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Water Sampling

How is water sampled on the vessels?

Two kinds of sampling bottles are used on the vessels: Van Dorn water sampling bottles and, less frequently, Kemmerer water samplers. The idea behind these samplers is to allow water to be collected at a known depth. The Van Dorn bottles are used for sampling at various depths and the Kemmerer water sampler is used for surface water samples.

What are Van Dorn water sampling bottles?

The Van Dorn bottles provide a means of obtaining water samples at selected depths below the surface. It consists of an open ended clear plastic cylinder that can be attached to the hydrographic wire (the steel wire wound on the winch) and lowered to any desired depth. A deckhand operates the winch. The bottles also provide a platform to which thermometers can be attached to record the temperature of the water at the location of each Van Dorn bottle.

Each end of the cylinder is fitted with a rubber cover. The Van Dorn bottle is attached to the line with the covers pulled out and twisted back and around to the side. The bottle is lowered to a pre-selected depth and left there until the thermometers attached inside come to thermal equilibrium with the water at that depth.

Two Van Dorn bottles are attached to the same line and lowered to two different pre-selected depths. A metal weight called a "messenger" is attached below the upper bottle. The water sample is taken by dropping a "messenger" down the wire. When the weight hits the catch on the upper Van Dorn bottle, the catch releases the rubber end covers. The two ends snap around and seal off the ends. The other "messenger" then travels down the winch line to the lower Van Dorn bottle causing it to be sealed.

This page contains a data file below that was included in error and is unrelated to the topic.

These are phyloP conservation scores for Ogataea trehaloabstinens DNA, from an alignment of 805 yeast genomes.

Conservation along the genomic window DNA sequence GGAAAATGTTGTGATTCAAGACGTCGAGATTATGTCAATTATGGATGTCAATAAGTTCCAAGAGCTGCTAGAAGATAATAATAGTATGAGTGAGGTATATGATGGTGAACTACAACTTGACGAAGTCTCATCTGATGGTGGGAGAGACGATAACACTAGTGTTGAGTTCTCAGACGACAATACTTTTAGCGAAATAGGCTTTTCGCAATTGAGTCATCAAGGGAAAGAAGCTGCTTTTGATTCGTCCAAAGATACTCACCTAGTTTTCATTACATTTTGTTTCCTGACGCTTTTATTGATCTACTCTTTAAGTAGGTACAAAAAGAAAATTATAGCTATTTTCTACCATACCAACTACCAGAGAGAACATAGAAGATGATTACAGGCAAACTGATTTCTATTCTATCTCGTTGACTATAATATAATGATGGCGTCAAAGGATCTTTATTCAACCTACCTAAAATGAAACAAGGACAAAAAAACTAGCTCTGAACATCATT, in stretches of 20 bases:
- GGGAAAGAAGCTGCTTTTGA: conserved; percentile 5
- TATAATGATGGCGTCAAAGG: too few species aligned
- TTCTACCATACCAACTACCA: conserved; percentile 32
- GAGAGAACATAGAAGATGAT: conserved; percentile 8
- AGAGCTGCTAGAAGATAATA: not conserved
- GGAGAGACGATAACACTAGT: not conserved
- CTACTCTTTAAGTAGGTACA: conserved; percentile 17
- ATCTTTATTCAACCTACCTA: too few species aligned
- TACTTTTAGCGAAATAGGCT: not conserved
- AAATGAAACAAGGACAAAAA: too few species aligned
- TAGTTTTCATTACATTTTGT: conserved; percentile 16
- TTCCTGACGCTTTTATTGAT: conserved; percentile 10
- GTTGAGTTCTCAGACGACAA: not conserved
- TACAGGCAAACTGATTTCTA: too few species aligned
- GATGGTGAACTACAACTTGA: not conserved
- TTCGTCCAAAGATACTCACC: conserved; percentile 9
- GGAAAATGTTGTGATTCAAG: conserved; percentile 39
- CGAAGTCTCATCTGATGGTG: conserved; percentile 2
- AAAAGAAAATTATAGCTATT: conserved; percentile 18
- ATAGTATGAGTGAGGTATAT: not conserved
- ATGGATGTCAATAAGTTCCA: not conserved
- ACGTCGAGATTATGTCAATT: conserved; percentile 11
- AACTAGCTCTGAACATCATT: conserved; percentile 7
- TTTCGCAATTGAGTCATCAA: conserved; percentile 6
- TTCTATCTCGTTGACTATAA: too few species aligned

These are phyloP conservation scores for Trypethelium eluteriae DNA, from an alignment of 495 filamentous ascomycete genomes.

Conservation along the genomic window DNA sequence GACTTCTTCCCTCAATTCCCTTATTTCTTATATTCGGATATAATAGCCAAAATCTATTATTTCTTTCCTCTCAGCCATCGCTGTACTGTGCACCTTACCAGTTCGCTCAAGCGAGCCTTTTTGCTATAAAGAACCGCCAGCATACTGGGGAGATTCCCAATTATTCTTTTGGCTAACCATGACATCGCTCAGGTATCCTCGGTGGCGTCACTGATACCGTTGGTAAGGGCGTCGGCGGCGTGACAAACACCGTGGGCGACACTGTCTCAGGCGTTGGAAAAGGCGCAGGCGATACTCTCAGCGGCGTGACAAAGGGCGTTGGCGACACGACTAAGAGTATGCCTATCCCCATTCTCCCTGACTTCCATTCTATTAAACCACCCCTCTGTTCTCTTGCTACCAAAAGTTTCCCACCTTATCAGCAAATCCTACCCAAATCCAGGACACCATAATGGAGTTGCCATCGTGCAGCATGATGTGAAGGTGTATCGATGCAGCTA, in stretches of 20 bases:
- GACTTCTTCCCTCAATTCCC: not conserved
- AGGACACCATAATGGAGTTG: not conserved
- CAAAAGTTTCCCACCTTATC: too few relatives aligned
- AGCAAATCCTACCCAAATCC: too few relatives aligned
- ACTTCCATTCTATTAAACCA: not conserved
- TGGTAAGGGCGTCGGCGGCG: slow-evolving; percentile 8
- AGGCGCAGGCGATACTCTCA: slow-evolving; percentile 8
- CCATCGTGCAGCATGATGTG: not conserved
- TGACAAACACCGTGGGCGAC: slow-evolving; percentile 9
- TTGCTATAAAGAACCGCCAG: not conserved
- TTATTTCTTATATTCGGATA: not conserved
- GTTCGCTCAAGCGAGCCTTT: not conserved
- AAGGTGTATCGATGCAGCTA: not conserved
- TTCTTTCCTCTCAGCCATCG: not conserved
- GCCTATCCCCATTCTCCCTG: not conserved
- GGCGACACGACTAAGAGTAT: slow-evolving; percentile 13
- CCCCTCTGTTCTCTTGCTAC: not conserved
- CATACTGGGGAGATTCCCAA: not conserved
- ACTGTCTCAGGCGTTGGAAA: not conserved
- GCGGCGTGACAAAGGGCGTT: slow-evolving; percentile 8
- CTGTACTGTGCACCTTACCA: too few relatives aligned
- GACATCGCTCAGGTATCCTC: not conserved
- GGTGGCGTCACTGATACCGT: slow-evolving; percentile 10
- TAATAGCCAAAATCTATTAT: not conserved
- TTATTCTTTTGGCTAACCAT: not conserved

When it is time to lower the Van Dorn bottles into the water (this is called making a "cast"), a decision is made about the depth to which to send the bottles. This decision is based upon the depth of the water at the station and the number of samples needed. Normally only two water samples (surface and bottom) are taken. In shallow areas, typically only take one water sample is taken. If a third sample is required, three Van Dorn bottles are stacked on the hydrographic cable.

When both bottles have been tripped, they are retrieved and returned to their storage rack. Water samples from each bottle can then be taken for analysis and the temperature read from the attached thermometers. You may be able to see organisms in the water samples through the clear walls of the Van Dorn bottles.

What is Kemmerer Water Sampler?

The Kemmerer Water Sampler is a device that makes it possible to obtain a sample of water from a pond, river or lake with little effort. The sampler is essentially a metal tube with stoppers on each end that can be held open when the sampler is lowered by a line to a desired depth. These same stoppers can then be triggered to close the ends of the tube when a metal cylinder called a messenger is dropped down the line holding the Kemmerer sampler. After the stoppers close the ends of the tube, the sampler is retrieved with the desired sample of water being uncontaminated by other water. This maintains the integrity of the sample.


Since only one sample of water can be obtained at a time, the process of obtaining several samples at various depths at the same sampling station is slow. The Kemmerer sampler is generally used in shallow water where only one or two sampling depths are needed. The Van Dorn bottles are used when several samples are needed from various depths at the same time. The Van Dorn bottles also allow greater depths to be explored than with the Kemmerer sampler.